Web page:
The aggregate funded status of Fortune 1000 companies' defined benefit pension plans decreased three percentage points in 2012 to an estimated 75% despite strong market returns and pension contributions, according to a Towers Watson report.
Pension plan assets increased 4% in 2012 to $1.266 trillion, but plan funding decreased by $79 billion to an aggregate $418 billion deficit.
The aggregate ratio was 84% in 2010 and 78% in 2011.
When pension plans have experienced big drops in funded status in the last 25 years, typically they have had a steady recovery in the following years, but it is “not anywhere closer to filling the gap the recession left” right now, said Alan Glickstein, senior retirement consultant at Towers Watson, in a telephone interview.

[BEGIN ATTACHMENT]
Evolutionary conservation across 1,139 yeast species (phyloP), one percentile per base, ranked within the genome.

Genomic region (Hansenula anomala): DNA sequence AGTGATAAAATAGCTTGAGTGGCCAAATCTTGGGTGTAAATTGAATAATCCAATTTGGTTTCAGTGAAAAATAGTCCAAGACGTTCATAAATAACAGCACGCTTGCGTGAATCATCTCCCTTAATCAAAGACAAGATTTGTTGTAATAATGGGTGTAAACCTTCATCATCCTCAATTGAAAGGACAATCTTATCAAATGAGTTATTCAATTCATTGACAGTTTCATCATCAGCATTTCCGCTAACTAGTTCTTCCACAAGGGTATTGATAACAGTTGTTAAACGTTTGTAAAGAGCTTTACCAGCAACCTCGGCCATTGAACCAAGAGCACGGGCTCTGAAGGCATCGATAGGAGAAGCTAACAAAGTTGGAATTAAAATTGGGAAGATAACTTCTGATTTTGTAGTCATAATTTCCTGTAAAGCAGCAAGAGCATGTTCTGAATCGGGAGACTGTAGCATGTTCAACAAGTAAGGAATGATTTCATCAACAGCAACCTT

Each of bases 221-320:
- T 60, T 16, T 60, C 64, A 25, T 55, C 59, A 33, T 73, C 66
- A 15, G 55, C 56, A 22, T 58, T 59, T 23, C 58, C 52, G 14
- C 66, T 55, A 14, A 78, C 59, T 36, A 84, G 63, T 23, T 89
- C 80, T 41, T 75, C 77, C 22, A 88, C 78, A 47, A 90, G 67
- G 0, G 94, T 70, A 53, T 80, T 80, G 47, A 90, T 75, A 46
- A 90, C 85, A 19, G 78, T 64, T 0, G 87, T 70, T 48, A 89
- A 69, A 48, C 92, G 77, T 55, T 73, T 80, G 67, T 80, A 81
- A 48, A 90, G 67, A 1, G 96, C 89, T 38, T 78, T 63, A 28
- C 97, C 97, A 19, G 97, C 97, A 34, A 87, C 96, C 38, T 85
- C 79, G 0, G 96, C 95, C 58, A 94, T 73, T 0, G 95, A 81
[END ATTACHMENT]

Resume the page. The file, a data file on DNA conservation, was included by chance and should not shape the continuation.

Mr. Glickstein added the big story of 2012 was that interest rates decreased even more in the past year when it was thought they had bottomed out at the end of 2011. “I'm cautious in assuming (rates) hit rock bottom,” he said.
Of the 429 Fortune 1000 companies analyzed by Towers Watson that offer a pension plan, an estimated $72 billion was contributed to the plans last year, but the report acknowledges that estimate could be high with pension funding relief included in the federal highway bill passed last year. Lower contributions would cause the aggregate funded status to decline further.
There is not any specific trend in what companies are doing to contribute to their plans, Mr. Glickstein said. Some are making larger contributions believing the low-rate environment is a new normal while others are taking advantage of the funding relief.
“Many view interest rates as temporarily, artificially high,” Mr. Glickstein said.